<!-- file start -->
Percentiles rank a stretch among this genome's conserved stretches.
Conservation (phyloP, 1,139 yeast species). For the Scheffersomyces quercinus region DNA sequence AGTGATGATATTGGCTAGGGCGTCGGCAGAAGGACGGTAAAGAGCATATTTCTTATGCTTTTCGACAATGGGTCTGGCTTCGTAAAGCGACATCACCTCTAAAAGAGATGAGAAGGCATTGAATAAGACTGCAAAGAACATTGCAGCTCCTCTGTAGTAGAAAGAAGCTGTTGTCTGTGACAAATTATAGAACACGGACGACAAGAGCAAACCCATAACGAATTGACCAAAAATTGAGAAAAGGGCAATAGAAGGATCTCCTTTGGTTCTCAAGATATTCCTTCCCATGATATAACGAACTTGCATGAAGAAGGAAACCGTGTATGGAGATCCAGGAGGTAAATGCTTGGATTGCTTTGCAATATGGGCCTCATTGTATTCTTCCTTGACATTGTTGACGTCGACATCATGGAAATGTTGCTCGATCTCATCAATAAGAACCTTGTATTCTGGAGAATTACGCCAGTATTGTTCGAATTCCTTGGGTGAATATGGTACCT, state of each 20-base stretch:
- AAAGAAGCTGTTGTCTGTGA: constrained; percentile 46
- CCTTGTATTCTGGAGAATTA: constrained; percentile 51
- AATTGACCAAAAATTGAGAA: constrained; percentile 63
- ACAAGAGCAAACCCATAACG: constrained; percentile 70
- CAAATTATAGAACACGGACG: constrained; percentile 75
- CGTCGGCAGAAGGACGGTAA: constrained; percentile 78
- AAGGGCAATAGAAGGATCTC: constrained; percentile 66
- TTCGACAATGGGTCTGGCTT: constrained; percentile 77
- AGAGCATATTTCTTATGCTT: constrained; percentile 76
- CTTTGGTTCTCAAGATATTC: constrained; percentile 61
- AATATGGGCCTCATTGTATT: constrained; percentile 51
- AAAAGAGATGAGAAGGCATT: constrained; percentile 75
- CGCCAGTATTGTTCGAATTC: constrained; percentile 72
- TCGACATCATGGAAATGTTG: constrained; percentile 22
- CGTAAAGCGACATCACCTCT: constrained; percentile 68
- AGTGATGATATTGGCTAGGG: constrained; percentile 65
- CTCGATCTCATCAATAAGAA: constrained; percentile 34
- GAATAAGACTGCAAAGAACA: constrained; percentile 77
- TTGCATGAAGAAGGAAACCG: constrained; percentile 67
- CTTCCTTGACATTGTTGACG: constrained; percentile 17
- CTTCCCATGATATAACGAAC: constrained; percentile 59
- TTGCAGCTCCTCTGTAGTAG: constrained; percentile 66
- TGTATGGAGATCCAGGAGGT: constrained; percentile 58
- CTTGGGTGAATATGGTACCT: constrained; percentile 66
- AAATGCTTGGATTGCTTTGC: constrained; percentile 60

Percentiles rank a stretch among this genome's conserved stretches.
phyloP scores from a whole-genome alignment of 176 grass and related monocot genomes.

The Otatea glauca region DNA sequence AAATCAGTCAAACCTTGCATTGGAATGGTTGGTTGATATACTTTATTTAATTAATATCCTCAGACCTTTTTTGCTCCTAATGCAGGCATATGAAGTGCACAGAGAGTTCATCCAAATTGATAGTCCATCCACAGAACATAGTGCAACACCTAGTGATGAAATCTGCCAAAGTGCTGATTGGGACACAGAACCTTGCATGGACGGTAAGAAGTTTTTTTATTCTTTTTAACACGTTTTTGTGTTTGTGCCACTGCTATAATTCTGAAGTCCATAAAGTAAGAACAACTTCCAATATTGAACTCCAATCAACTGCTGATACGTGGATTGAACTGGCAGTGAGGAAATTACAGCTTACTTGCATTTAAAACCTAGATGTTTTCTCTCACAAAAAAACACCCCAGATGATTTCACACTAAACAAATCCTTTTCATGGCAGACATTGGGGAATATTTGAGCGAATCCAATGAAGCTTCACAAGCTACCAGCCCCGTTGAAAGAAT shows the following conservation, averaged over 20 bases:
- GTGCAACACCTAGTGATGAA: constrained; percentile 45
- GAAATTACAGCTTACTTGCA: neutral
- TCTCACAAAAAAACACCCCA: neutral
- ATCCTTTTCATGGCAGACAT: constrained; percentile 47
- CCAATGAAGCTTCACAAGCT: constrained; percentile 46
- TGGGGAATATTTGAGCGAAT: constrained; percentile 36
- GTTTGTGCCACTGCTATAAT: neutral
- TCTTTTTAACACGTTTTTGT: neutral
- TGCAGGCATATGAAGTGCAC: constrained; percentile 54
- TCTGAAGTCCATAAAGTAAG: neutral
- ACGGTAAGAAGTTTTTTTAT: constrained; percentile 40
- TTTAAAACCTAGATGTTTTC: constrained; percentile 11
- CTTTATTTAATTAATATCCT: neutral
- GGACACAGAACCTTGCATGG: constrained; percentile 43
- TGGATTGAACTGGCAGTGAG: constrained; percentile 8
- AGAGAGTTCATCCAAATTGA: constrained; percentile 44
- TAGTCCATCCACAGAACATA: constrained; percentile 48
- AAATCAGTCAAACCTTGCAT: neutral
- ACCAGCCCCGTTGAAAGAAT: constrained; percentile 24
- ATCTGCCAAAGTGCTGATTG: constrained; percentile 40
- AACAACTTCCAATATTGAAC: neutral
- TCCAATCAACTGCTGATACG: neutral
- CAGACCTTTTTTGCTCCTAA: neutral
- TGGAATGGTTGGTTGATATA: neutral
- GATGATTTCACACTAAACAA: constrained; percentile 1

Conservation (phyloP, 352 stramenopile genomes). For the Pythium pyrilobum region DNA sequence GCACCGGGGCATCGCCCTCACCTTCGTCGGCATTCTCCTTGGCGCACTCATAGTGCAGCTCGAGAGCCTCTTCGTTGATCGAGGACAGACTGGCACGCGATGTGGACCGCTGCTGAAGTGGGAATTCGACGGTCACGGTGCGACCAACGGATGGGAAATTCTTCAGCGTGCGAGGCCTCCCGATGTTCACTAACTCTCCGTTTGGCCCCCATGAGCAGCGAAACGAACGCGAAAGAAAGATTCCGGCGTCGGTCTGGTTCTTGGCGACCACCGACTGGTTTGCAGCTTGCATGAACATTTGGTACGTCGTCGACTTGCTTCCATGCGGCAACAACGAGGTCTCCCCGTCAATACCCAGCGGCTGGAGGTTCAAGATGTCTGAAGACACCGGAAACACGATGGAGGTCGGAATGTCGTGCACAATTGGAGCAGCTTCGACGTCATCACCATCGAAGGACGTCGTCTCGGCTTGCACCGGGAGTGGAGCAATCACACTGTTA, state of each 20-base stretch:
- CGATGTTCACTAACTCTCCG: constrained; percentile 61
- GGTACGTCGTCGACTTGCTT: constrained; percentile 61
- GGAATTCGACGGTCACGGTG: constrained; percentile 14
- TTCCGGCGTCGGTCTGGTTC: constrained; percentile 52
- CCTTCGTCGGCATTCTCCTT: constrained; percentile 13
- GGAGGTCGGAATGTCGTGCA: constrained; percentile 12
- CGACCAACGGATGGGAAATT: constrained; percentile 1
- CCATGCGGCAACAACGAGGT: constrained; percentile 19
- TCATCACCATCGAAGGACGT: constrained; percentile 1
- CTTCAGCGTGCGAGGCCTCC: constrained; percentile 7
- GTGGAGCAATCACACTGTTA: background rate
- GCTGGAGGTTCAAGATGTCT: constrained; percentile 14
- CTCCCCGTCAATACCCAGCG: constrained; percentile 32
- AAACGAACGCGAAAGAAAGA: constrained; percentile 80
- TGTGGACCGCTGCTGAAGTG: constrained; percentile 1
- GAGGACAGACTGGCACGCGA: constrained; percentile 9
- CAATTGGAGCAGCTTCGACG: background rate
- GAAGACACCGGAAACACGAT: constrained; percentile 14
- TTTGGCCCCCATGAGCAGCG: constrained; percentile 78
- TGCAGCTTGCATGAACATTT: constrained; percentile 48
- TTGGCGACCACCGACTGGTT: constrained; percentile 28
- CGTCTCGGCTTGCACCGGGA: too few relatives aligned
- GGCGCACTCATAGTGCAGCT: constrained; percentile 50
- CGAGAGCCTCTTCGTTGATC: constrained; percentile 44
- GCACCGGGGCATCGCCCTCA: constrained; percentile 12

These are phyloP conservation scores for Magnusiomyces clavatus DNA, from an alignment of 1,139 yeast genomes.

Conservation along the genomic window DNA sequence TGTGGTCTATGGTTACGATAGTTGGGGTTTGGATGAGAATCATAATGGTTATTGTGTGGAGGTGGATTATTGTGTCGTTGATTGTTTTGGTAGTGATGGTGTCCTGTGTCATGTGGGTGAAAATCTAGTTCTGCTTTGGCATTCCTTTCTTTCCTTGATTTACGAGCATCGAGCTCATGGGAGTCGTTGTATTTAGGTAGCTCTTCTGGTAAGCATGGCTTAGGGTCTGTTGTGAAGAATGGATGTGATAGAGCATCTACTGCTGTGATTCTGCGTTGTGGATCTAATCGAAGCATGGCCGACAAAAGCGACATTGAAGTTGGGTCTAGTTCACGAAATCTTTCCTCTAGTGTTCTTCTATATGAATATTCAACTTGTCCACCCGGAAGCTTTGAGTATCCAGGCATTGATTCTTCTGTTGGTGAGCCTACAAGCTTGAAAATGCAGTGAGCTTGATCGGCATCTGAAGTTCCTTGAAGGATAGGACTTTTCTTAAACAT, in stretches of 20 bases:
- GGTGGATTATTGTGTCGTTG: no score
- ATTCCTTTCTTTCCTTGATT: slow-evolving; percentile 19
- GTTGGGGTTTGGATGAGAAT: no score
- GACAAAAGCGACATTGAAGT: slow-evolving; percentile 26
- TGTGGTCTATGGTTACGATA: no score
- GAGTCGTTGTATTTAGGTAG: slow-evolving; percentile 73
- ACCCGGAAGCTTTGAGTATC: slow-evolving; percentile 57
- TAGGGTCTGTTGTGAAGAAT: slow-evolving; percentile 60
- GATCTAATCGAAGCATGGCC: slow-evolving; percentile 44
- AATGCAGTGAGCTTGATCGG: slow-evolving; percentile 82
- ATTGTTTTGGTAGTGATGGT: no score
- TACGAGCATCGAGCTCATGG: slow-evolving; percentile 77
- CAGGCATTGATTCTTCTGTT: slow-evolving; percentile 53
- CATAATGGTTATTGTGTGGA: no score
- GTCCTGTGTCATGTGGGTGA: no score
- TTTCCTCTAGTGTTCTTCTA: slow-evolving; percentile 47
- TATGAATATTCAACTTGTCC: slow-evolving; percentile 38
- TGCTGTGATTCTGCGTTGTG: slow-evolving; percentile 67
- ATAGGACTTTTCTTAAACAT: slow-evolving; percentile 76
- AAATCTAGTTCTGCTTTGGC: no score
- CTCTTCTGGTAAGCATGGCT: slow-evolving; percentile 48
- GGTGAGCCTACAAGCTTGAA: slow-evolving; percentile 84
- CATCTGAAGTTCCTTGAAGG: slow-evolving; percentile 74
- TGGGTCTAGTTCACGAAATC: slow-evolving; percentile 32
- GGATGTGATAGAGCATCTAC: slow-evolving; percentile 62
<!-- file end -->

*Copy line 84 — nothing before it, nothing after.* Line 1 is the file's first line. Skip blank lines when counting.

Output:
- GGTGGATTATTGTGTCGTTG: no score